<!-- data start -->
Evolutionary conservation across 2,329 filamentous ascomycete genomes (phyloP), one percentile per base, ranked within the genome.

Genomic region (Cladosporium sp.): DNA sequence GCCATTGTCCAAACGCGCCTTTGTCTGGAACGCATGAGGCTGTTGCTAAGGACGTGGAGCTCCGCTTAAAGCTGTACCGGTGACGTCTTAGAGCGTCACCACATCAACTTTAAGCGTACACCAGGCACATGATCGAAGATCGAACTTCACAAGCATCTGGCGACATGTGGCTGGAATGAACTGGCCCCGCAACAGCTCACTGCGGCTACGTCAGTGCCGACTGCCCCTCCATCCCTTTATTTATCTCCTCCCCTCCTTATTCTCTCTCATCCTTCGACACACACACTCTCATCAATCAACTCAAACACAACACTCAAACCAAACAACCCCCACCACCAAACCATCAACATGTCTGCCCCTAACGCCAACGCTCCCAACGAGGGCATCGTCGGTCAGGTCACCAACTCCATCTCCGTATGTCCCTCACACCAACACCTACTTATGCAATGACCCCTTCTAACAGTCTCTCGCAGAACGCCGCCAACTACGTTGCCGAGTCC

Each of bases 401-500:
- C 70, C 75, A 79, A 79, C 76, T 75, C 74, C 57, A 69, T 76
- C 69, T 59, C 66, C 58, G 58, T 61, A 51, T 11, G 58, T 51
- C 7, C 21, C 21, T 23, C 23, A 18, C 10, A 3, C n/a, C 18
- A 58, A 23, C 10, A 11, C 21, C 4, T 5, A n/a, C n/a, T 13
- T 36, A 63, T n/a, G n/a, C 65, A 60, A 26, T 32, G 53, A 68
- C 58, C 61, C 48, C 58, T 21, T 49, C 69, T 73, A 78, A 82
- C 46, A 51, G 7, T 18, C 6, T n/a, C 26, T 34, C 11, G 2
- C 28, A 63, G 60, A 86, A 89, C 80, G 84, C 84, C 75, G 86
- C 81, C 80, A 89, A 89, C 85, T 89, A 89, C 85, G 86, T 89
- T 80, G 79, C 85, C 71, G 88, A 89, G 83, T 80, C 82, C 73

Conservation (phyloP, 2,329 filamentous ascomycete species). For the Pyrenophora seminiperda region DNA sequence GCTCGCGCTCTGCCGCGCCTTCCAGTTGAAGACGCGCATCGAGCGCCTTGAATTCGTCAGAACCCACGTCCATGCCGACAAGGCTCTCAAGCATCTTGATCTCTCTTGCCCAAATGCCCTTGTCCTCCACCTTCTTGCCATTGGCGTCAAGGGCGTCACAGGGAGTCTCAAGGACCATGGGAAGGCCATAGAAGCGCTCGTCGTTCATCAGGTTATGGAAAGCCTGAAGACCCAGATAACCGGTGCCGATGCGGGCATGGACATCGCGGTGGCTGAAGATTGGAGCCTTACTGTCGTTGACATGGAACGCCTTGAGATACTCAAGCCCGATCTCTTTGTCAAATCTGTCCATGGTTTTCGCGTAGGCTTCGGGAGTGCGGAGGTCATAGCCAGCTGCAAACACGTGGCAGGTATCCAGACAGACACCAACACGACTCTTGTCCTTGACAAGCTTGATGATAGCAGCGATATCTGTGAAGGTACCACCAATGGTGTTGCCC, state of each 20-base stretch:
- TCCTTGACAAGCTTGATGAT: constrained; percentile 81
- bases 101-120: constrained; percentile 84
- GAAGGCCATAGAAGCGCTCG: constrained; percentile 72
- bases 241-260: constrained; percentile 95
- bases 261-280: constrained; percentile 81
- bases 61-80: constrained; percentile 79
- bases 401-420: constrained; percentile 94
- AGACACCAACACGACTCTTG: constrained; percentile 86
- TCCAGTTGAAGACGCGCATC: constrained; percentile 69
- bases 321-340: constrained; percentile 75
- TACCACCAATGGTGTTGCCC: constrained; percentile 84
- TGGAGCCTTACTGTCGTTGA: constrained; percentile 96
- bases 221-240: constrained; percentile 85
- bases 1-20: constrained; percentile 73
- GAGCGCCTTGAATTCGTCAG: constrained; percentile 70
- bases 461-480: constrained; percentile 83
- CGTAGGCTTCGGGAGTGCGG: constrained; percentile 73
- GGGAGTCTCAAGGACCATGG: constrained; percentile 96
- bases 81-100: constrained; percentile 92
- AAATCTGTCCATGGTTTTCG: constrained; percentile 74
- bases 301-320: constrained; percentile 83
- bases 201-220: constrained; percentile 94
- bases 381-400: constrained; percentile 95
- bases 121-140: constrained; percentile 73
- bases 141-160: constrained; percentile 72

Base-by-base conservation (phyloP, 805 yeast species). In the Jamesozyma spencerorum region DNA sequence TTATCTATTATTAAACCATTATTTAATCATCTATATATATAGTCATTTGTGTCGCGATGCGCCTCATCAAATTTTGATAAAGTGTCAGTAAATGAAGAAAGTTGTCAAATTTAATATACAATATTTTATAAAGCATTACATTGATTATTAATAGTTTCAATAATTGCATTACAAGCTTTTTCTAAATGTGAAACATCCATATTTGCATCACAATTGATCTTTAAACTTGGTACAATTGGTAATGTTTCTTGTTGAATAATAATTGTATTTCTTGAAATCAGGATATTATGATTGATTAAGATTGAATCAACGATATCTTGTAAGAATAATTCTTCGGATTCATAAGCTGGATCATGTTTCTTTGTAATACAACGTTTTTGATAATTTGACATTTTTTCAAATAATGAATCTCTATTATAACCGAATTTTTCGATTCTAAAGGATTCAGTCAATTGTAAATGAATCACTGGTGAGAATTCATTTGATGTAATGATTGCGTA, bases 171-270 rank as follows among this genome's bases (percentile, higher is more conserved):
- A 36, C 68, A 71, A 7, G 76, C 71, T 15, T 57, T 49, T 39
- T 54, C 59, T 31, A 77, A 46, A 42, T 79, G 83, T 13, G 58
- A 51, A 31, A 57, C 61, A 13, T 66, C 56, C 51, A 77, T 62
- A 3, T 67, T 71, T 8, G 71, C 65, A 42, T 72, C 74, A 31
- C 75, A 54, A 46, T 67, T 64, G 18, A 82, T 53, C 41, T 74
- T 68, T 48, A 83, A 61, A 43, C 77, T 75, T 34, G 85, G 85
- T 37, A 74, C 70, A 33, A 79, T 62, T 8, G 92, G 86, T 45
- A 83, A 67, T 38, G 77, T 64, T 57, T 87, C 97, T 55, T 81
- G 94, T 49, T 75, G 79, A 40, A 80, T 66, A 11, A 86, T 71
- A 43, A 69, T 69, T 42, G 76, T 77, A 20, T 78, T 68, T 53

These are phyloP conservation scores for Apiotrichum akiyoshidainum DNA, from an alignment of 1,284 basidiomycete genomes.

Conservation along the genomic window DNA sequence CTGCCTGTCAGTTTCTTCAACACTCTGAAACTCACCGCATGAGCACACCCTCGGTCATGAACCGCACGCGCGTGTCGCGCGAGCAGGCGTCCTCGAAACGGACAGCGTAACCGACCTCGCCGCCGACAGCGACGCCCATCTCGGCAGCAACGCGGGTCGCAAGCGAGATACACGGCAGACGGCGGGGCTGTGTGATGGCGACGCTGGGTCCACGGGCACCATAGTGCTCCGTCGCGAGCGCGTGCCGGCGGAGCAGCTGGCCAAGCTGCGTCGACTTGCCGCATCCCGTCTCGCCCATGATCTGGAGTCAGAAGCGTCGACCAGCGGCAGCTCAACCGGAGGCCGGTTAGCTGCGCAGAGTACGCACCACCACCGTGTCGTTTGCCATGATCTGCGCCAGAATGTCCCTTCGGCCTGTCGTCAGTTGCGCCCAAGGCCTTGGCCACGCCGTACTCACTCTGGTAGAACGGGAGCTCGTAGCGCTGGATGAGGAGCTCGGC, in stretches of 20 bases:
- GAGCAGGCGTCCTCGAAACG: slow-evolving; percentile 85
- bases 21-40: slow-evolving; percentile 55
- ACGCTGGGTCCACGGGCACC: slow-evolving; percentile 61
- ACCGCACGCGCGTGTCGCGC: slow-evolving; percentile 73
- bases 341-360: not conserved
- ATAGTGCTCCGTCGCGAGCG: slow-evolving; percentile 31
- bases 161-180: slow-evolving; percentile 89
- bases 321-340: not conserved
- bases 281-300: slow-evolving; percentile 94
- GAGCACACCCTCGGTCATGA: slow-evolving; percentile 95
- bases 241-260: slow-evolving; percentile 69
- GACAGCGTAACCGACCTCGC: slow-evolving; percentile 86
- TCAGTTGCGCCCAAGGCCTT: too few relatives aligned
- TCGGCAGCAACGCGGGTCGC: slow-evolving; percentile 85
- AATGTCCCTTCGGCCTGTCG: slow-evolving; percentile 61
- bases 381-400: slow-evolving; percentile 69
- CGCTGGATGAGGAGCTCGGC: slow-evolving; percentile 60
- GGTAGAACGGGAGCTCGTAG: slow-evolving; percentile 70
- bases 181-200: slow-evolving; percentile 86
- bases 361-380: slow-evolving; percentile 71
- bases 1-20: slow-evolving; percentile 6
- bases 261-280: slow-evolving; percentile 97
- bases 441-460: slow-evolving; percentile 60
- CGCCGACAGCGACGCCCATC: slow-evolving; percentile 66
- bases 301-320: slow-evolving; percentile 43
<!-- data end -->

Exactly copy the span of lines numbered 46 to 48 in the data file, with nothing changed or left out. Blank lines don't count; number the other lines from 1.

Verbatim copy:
- T 68, T 48, A 83, A 61, A 43, C 77, T 75, T 34, G 85, G 85
- T 37, A 74, C 70, A 33, A 79, T 62, T 8, G 92, G 86, T 45
- A 83, A 67, T 38, G 77, T 64, T 57, T 87, C 97, T 55, T 81